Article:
Heather K. Moberly, MSLS, AHIP, FHEA, Pg Cert (Veterinary Education)
This talk provides tips, techniques, and resources that you can put into use immediately to search for and find veterinary information online. It is about searching to discover what has been published about a topic; finding newer articles that reference an article you already have; and downloading copies of full-text articles. All resources discussed are available online and, with one notable exception, all are free.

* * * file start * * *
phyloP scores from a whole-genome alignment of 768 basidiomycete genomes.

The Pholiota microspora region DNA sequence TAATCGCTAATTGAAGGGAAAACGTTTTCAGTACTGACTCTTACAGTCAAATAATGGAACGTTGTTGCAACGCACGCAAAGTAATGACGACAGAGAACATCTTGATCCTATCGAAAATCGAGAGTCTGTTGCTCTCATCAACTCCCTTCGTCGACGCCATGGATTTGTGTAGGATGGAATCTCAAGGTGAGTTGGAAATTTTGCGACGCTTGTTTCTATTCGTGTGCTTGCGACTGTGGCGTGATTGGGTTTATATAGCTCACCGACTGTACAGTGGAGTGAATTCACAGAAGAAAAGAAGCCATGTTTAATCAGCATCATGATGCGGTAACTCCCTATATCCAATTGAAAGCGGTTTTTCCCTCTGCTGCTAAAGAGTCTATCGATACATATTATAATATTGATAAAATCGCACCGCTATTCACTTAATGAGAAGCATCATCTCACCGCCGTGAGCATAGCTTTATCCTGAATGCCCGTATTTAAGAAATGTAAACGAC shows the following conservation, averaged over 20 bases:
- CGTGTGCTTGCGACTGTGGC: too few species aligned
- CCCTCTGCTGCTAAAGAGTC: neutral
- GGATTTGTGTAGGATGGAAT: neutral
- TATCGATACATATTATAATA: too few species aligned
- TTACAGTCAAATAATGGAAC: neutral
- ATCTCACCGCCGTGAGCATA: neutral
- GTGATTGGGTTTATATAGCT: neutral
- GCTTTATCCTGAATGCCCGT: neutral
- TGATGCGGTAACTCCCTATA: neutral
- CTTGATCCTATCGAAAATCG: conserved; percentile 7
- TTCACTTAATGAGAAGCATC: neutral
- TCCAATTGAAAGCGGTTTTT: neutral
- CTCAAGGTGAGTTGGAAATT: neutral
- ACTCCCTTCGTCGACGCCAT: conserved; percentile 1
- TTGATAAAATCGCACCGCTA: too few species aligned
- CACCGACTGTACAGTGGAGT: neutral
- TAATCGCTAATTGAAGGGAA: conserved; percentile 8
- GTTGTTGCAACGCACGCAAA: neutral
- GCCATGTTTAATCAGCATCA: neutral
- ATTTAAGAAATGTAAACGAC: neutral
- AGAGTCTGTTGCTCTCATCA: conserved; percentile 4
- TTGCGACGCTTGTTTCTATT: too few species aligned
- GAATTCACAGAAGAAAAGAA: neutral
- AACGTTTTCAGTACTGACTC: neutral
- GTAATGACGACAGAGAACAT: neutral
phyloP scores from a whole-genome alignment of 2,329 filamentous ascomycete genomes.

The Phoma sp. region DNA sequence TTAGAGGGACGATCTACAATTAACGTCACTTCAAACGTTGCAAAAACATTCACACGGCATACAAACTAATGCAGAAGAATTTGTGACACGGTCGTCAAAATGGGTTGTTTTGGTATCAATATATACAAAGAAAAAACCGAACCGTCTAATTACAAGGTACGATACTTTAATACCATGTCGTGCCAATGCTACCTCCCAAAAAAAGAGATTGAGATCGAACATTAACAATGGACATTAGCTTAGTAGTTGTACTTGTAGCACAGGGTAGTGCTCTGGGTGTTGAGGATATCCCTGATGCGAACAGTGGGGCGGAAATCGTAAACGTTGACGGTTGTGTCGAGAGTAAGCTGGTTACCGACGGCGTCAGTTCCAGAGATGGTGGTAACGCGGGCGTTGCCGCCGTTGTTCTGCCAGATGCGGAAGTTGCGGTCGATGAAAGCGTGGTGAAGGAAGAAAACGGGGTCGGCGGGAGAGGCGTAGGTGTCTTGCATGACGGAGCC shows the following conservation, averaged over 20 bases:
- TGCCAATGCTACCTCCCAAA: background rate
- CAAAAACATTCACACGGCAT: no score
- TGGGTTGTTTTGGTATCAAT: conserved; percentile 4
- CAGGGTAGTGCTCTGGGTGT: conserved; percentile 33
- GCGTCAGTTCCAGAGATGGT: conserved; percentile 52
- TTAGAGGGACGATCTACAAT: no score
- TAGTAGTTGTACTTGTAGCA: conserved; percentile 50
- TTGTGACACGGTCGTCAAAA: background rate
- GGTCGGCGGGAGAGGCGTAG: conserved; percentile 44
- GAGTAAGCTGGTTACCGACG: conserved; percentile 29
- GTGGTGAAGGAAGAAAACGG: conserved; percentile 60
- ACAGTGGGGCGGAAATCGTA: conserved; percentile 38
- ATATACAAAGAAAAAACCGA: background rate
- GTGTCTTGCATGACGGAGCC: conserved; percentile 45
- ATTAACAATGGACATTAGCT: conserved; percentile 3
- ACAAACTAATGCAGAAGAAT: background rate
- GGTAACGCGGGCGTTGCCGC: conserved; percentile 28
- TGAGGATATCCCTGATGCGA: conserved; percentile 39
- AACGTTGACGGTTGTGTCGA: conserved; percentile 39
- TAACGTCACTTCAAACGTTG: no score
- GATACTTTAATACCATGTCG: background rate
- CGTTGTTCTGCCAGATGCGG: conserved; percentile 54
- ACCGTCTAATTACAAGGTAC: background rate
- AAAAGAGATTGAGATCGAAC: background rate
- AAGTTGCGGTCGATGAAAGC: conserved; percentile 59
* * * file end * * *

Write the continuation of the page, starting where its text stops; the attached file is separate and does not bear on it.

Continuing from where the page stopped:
The care and husbandry of information are most often a collaboration among authors, publishers, and librarians. Certainly, individuals and organizations may contribute to more than one role in the lifecycle of a work, but a simplified view suffices here: Authors have ideas, gather information, and create works. Publishers guide refinement, format structure, and distribute works. Librarians select and collect works, create ways to locate information, and house works for posterity. Our topic, free online information, has a lot of awkward moments. This is one of them. All these steps require effort and payment; there is no such thing as a free lunch. Or, to use a veterinary metaphor, there is no such thing as a free kitten. Keep that in the back of your mind for later, and let’s move on.